Article Text

Traumatic aneurysm (pseudoaneurysm) of the superficial temporal artery
  1. I Levisianos,
  2. V Sood
  1. Regional Maxillofacial Unit, Southern General Hospital, Glasgow, UK
  1. Mr I Levisianos, 14B Elm House, Valley Drive, Countess of Chester Health Park, Chester CH2 1UG, UK; yanni.levi{at}


The most common presentation of a pseudoaneurysm of the superficial temporal artery is from trauma as a pulsatile cystic lesion in the region of the temple, which tends to enlarge steadily, accompanied by a persistent throbbing headache. Histologically they are dissimilar from true aneurysms as they do not contain all three layers of the arterial wall and 95% of these lesions are traumatic in origin. Diagnosis of the lesion can be made by duplex ultrasound scan, ultrasound and CT, CT scan with contrast and angiography. Treatment of this lesion varies within institutions but most commonly a complete excision is preferred with ligation of the proximal and distal vessels, which provides a better cosmetic result.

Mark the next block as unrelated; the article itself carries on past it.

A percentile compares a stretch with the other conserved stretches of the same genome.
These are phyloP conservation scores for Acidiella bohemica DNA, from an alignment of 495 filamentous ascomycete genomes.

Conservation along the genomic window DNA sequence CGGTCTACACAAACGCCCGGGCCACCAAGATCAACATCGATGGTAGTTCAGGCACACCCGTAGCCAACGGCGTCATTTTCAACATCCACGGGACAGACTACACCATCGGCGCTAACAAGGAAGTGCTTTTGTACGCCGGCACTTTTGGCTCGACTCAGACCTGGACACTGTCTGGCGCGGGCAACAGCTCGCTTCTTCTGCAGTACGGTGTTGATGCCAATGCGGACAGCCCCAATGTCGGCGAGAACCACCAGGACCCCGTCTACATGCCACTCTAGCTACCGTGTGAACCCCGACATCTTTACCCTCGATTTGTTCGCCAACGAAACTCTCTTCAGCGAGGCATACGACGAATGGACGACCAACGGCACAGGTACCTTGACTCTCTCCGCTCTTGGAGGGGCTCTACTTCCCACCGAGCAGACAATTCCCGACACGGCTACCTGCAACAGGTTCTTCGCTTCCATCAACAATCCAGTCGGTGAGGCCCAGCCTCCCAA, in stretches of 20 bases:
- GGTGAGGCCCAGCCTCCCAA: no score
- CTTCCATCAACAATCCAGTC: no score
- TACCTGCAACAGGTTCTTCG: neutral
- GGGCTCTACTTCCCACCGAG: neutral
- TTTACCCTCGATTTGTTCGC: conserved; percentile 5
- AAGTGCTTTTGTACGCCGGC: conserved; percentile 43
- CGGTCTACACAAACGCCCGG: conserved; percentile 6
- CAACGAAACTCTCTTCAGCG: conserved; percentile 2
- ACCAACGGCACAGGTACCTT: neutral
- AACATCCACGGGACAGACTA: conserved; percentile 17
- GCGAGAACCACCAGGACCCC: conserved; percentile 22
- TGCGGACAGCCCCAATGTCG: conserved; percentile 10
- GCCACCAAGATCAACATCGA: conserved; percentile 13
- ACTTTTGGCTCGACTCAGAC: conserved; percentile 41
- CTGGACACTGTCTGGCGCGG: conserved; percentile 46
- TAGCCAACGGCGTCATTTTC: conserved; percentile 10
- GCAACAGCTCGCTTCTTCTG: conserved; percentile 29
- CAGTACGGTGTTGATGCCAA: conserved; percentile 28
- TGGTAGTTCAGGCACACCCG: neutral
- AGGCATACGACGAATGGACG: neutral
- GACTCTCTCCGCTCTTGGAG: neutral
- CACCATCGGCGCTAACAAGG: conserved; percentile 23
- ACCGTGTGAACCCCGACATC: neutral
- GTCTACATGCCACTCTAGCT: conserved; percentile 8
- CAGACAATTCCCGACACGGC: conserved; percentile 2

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  • Competing interests: None declared.

  • Patient consent: Informed consent was obtained for publication.

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